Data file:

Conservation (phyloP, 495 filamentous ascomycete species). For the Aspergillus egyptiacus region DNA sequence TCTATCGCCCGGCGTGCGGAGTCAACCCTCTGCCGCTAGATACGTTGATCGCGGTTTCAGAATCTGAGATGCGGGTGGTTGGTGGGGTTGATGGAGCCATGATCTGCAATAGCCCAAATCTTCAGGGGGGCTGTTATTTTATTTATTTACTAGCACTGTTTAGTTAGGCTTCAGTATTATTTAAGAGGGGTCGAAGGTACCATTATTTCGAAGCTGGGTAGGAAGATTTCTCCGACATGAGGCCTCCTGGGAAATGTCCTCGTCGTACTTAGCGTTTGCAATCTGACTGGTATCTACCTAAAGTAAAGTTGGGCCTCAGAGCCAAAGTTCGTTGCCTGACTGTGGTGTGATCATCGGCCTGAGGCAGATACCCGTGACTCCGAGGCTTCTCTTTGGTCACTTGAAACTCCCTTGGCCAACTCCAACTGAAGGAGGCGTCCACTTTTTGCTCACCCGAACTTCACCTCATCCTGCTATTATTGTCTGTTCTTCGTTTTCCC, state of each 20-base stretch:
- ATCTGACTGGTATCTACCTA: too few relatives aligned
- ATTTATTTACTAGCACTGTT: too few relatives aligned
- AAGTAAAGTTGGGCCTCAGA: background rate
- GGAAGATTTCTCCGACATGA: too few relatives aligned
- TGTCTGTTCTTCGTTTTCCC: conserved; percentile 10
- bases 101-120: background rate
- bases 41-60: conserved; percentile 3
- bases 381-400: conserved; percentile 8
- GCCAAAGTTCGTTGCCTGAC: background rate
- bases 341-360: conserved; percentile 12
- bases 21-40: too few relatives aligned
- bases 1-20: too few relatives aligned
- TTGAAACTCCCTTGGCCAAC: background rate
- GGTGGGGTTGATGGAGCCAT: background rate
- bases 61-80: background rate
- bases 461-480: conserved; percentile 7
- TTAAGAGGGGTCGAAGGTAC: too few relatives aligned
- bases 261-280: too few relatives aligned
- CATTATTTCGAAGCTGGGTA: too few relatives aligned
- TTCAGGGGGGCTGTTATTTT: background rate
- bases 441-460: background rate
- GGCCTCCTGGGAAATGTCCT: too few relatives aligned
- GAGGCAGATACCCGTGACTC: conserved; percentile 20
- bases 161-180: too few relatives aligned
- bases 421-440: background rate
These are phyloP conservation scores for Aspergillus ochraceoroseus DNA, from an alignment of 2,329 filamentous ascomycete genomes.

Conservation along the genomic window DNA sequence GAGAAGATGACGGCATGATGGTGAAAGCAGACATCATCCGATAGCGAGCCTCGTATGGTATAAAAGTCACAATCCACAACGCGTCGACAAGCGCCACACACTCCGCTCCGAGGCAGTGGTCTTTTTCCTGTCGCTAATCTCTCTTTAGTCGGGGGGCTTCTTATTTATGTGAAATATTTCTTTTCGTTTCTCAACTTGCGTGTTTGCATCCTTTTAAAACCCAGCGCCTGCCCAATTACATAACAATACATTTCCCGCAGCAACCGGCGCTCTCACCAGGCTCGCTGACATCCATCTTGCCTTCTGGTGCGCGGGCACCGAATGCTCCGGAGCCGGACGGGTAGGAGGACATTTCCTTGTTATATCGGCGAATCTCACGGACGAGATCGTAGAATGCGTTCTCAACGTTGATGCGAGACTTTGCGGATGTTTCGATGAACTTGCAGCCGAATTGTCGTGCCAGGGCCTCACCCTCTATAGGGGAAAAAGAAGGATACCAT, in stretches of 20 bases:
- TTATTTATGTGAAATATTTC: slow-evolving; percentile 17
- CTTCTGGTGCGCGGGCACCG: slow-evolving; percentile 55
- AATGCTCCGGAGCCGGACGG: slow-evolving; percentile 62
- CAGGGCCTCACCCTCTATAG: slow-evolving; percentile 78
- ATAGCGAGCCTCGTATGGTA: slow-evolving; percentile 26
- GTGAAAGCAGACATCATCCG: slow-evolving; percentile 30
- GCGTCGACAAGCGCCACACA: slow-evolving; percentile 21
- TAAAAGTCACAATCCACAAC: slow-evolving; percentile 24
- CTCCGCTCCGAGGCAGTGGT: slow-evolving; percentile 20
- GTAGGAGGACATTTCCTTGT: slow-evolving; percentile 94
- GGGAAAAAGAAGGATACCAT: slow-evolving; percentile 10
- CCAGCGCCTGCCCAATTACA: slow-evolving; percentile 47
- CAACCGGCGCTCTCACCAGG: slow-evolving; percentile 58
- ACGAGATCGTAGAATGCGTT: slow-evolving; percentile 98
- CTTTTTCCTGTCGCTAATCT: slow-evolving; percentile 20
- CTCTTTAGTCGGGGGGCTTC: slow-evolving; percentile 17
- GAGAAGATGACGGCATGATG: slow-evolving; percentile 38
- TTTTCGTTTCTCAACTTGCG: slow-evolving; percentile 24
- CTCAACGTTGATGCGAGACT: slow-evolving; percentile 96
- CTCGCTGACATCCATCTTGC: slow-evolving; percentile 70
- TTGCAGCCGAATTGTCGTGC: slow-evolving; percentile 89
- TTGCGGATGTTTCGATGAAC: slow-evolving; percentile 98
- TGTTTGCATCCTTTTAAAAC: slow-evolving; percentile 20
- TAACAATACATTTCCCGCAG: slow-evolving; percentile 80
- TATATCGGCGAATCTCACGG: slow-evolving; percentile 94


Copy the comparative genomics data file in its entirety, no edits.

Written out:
Conservation (phyloP, 495 filamentous ascomycete species). For the Aspergillus egyptiacus region DNA sequence TCTATCGCCCGGCGTGCGGAGTCAACCCTCTGCCGCTAGATACGTTGATCGCGGTTTCAGAATCTGAGATGCGGGTGGTTGGTGGGGTTGATGGAGCCATGATCTGCAATAGCCCAAATCTTCAGGGGGGCTGTTATTTTATTTATTTACTAGCACTGTTTAGTTAGGCTTCAGTATTATTTAAGAGGGGTCGAAGGTACCATTATTTCGAAGCTGGGTAGGAAGATTTCTCCGACATGAGGCCTCCTGGGAAATGTCCTCGTCGTACTTAGCGTTTGCAATCTGACTGGTATCTACCTAAAGTAAAGTTGGGCCTCAGAGCCAAAGTTCGTTGCCTGACTGTGGTGTGATCATCGGCCTGAGGCAGATACCCGTGACTCCGAGGCTTCTCTTTGGTCACTTGAAACTCCCTTGGCCAACTCCAACTGAAGGAGGCGTCCACTTTTTGCTCACCCGAACTTCACCTCATCCTGCTATTATTGTCTGTTCTTCGTTTTCCC, state of each 20-base stretch:
- ATCTGACTGGTATCTACCTA: too few relatives aligned
- ATTTATTTACTAGCACTGTT: too few relatives aligned
- AAGTAAAGTTGGGCCTCAGA: background rate
- GGAAGATTTCTCCGACATGA: too few relatives aligned
- TGTCTGTTCTTCGTTTTCCC: conserved; percentile 10
- bases 101-120: background rate
- bases 41-60: conserved; percentile 3
- bases 381-400: conserved; percentile 8
- GCCAAAGTTCGTTGCCTGAC: background rate
- bases 341-360: conserved; percentile 12
- bases 21-40: too few relatives aligned
- bases 1-20: too few relatives aligned
- TTGAAACTCCCTTGGCCAAC: background rate
- GGTGGGGTTGATGGAGCCAT: background rate
- bases 61-80: background rate
- bases 461-480: conserved; percentile 7
- TTAAGAGGGGTCGAAGGTAC: too few relatives aligned
- bases 261-280: too few relatives aligned
- CATTATTTCGAAGCTGGGTA: too few relatives aligned
- TTCAGGGGGGCTGTTATTTT: background rate
- bases 441-460: background rate
- GGCCTCCTGGGAAATGTCCT: too few relatives aligned
- GAGGCAGATACCCGTGACTC: conserved; percentile 20
- bases 161-180: too few relatives aligned
- bases 421-440: background rate
These are phyloP conservation scores for Aspergillus ochraceoroseus DNA, from an alignment of 2,329 filamentous ascomycete genomes.

Conservation along the genomic window DNA sequence GAGAAGATGACGGCATGATGGTGAAAGCAGACATCATCCGATAGCGAGCCTCGTATGGTATAAAAGTCACAATCCACAACGCGTCGACAAGCGCCACACACTCCGCTCCGAGGCAGTGGTCTTTTTCCTGTCGCTAATCTCTCTTTAGTCGGGGGGCTTCTTATTTATGTGAAATATTTCTTTTCGTTTCTCAACTTGCGTGTTTGCATCCTTTTAAAACCCAGCGCCTGCCCAATTACATAACAATACATTTCCCGCAGCAACCGGCGCTCTCACCAGGCTCGCTGACATCCATCTTGCCTTCTGGTGCGCGGGCACCGAATGCTCCGGAGCCGGACGGGTAGGAGGACATTTCCTTGTTATATCGGCGAATCTCACGGACGAGATCGTAGAATGCGTTCTCAACGTTGATGCGAGACTTTGCGGATGTTTCGATGAACTTGCAGCCGAATTGTCGTGCCAGGGCCTCACCCTCTATAGGGGAAAAAGAAGGATACCAT, in stretches of 20 bases:
- TTATTTATGTGAAATATTTC: slow-evolving; percentile 17
- CTTCTGGTGCGCGGGCACCG: slow-evolving; percentile 55
- AATGCTCCGGAGCCGGACGG: slow-evolving; percentile 62
- CAGGGCCTCACCCTCTATAG: slow-evolving; percentile 78
- ATAGCGAGCCTCGTATGGTA: slow-evolving; percentile 26
- GTGAAAGCAGACATCATCCG: slow-evolving; percentile 30
- GCGTCGACAAGCGCCACACA: slow-evolving; percentile 21
- TAAAAGTCACAATCCACAAC: slow-evolving; percentile 24
- CTCCGCTCCGAGGCAGTGGT: slow-evolving; percentile 20
- GTAGGAGGACATTTCCTTGT: slow-evolving; percentile 94
- GGGAAAAAGAAGGATACCAT: slow-evolving; percentile 10
- CCAGCGCCTGCCCAATTACA: slow-evolving; percentile 47
- CAACCGGCGCTCTCACCAGG: slow-evolving; percentile 58
- ACGAGATCGTAGAATGCGTT: slow-evolving; percentile 98
- CTTTTTCCTGTCGCTAATCT: slow-evolving; percentile 20
- CTCTTTAGTCGGGGGGCTTC: slow-evolving; percentile 17
- GAGAAGATGACGGCATGATG: slow-evolving; percentile 38
- TTTTCGTTTCTCAACTTGCG: slow-evolving; percentile 24
- CTCAACGTTGATGCGAGACT: slow-evolving; percentile 96
- CTCGCTGACATCCATCTTGC: slow-evolving; percentile 70
- TTGCAGCCGAATTGTCGTGC: slow-evolving; percentile 89
- TTGCGGATGTTTCGATGAAC: slow-evolving; percentile 98
- TGTTTGCATCCTTTTAAAAC: slow-evolving; percentile 20
- TAACAATACATTTCCCGCAG: slow-evolving; percentile 80
- TATATCGGCGAATCTCACGG: slow-evolving; percentile 94